Good afternoon and welcome to another week together. Sorry to have to do this to you but: we have a review of the Louis C.K. show in Paris. Say what you will but the man is… still alive. Technically. Physically. OK. We also check in on another unaccredited, anti-woke institution: Bari Weiss’s The University of Austin (NOT The University of Texas at Austin) which fearlessly occupies their little corner of the desert, much like the California shrine Harry Styles vomited a couple years ago. Kaitlyn Tiffany’s new book is all about stan culture, the stan wars, One Direction, things of that nature (the vomit shrine really exists, btw). Young stans might blow up Twitter, but the boomer stans hold court in the YouTube comments. Deep dive into the aching comments of Jackson Browne’s heartbreak anthem “Fountain of Sorrow,” because the comment section is not always toxic. Sometimes it is full of wistful, nostalgic boomers who will always remember the summer of ‘74. The spirit lives on. Unlike the victims of Barry, Bill Hader’s hitman who dreams of stardom. The season finale was this week, and we will tell you how it was in the link below. As for our finale, it is this: Have a good night and see you tomorrow.
Louis C.K. in Paris
The comedian is alive, kicking, and telling the same old jokes
The queue to get into Louis C.K.’s Paris show was long, primarily made up of French people excited from the standard Saturday evening headiness and the gentle hum of summer warmth. Inside the Casino de Paris — the 2,000-seat venue where he performed to two sold-out audiences this weekend, press not invited — the crowd was still buzzing. In front of me at the lip of the mezzanine level, two young couples were busy taking selfies. A French man to my left kept taking photos of C.K. during his set. Behind me sat another couple — a Ukrainian-Canadian woman and her French husband — who told me they liked C.K.’s comedy from his Netflix specials. The woman said she didn’t really know much about his admitted sexual misconduct, although she did offer, completely unprompted, that she knew everything about the recent Johnny Depp/Amber Heard trial from watching YouTube videos. (I didn’t ask which side she came down on.)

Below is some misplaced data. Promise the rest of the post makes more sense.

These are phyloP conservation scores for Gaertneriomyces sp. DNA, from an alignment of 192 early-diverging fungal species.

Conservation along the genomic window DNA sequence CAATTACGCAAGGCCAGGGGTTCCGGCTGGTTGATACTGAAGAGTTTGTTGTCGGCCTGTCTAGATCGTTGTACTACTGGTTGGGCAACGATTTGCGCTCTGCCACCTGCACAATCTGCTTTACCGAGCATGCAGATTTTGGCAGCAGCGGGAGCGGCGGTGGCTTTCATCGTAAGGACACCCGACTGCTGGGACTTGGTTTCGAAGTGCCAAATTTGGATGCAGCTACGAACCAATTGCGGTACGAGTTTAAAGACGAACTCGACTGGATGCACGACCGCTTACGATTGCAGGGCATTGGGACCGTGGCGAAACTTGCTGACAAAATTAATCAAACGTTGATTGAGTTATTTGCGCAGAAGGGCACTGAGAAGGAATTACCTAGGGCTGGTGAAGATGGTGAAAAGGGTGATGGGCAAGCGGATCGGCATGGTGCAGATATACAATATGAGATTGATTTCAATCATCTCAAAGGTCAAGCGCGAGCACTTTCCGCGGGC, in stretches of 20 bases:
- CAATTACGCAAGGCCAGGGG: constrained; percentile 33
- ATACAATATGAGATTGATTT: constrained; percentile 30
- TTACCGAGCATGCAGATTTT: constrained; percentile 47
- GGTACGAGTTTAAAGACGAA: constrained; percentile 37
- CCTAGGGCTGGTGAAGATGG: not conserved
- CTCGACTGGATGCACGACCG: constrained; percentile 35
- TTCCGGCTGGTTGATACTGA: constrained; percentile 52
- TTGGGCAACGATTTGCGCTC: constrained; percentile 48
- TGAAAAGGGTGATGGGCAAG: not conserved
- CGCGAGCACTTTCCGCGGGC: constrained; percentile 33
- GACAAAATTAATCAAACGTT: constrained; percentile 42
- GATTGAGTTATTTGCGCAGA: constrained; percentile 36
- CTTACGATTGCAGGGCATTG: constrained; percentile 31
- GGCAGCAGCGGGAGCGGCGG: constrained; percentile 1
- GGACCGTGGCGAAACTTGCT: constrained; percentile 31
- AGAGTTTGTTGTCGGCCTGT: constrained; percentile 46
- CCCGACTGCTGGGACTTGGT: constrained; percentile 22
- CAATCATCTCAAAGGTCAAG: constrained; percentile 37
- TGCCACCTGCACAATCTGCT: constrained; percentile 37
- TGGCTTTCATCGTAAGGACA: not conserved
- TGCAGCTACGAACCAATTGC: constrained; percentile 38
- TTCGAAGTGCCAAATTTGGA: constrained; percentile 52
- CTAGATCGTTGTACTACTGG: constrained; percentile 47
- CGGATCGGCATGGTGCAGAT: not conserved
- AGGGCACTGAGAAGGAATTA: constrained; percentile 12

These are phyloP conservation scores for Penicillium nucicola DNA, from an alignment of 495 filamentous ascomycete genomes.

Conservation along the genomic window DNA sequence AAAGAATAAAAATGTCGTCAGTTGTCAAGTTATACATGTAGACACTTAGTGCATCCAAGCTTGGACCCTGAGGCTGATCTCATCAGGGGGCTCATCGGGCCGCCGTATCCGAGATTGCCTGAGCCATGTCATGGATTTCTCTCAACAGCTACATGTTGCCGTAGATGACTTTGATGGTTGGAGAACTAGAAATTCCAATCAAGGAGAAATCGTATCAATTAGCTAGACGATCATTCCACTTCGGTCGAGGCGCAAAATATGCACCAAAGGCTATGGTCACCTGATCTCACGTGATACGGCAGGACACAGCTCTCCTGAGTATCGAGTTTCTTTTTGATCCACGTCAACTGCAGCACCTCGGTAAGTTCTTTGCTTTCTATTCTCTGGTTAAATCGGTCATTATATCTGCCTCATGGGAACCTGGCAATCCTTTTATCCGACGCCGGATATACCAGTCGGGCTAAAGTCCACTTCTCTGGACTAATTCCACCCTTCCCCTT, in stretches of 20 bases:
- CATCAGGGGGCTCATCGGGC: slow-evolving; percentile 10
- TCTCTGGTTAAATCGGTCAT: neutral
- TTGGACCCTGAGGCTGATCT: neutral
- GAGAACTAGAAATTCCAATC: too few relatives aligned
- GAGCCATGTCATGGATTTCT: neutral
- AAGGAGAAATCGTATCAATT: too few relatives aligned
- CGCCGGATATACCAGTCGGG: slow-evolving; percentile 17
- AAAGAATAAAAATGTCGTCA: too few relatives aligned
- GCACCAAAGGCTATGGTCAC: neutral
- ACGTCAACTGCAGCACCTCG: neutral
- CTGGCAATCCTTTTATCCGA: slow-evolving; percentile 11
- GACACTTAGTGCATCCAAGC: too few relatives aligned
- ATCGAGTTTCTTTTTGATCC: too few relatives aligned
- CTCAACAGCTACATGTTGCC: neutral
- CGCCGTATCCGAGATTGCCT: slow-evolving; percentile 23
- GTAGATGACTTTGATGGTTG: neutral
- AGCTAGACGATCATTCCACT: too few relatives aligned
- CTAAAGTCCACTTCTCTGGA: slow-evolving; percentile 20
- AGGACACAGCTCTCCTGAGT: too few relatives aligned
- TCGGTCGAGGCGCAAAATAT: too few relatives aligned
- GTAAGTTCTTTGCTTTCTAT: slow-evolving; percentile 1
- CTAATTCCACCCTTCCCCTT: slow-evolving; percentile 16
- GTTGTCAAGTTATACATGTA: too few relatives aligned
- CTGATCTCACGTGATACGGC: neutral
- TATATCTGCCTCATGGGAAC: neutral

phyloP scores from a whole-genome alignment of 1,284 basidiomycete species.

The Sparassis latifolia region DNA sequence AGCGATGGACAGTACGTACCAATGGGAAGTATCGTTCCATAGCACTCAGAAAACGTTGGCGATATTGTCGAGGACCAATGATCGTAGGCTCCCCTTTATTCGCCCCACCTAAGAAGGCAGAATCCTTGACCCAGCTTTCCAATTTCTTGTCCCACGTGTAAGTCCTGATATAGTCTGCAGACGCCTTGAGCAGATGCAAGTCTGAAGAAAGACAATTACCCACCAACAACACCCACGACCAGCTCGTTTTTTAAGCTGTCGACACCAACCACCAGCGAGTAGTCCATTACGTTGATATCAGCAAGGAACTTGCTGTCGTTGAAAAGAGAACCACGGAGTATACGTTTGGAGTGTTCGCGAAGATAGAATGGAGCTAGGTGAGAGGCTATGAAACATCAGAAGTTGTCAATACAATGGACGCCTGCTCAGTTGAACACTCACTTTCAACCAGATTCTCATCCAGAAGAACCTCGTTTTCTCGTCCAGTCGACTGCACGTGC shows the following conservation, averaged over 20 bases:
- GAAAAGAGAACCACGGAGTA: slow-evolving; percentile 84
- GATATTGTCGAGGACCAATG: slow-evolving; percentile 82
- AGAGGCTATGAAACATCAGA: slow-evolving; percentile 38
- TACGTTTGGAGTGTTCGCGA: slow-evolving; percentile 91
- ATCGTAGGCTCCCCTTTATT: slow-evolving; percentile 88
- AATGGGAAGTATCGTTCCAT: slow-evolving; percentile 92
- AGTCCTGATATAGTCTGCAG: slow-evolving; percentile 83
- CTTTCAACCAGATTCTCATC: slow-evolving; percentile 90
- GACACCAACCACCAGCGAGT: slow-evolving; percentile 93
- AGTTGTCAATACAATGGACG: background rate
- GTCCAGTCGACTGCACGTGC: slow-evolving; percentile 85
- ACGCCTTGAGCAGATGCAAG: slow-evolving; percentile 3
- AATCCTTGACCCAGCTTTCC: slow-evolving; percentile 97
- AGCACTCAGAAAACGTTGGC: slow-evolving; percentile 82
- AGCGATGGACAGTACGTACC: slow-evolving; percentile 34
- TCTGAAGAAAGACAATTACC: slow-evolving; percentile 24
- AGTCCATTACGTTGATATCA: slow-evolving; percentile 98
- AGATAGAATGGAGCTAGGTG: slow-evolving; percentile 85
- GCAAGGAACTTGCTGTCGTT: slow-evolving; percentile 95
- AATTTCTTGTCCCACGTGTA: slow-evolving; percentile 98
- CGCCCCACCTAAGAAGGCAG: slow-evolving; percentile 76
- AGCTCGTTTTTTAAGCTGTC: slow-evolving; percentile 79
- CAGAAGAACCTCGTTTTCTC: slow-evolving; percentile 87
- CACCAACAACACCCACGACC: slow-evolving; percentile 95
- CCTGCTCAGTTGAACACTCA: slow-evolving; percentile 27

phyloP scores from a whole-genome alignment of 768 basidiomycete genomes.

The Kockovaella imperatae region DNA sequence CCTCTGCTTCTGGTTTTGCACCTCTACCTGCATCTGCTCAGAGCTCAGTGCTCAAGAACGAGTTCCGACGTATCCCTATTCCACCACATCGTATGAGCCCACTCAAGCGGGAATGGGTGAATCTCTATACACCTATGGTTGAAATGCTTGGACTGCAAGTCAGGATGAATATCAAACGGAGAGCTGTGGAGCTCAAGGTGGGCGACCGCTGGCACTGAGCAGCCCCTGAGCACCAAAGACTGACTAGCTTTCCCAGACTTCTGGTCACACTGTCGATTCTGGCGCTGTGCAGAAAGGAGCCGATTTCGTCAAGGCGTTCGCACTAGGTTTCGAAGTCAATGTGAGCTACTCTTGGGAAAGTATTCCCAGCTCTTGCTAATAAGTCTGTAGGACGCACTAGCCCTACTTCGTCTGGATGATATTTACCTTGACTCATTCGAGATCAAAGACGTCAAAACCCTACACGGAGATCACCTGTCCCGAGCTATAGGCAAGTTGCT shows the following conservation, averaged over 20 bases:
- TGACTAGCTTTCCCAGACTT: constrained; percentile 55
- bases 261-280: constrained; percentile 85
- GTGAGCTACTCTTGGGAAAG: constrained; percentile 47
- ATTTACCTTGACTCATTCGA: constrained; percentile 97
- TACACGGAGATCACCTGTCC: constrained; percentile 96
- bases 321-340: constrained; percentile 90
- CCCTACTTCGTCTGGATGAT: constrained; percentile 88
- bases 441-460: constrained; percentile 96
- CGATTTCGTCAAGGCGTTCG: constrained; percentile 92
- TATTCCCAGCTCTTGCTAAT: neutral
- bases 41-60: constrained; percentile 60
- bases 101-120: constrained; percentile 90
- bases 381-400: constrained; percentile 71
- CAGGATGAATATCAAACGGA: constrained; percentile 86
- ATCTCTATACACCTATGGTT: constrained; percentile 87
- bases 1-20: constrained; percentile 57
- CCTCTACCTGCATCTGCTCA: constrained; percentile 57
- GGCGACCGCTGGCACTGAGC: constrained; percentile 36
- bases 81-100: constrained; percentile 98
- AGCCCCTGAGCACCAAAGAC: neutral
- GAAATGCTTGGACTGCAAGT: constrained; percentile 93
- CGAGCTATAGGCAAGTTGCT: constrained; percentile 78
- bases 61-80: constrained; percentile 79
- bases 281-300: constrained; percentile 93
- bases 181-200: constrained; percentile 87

Louis C.K. is famous in France. Or as famous as a stand-up comedian can be. Stand-up comedy is a relatively new phenomenon in this country, where comedy tends to be more of the sketch and theatrical variety; the form is still considered somewhat déclassé, especially among the more well-to-do, and dedicated stand-up clubs are scarce (and all in Paris). If people in France have an understanding of stand-up, it’s mainly through streaming services like Netflix, which made comedy specials a lot more accessible. But recognition trends toward the big names: the Dave Chappelles and Louis C.K.s of the comedy world. Often, French fans might not even be aware of the controversies surrounding their favorite anglophone comedians — they gravitate to the same few stars, but don’t understand the surrounding context, as Paris-based comedian Paul Taylor once told me. If they do, they view it from a different angle: Mentions of transphobia, sexual harrassment, toxic masculinity are all attributed to the invasion of American “wokisme” — a talking point for politicians from all stripes in the recent presidential election.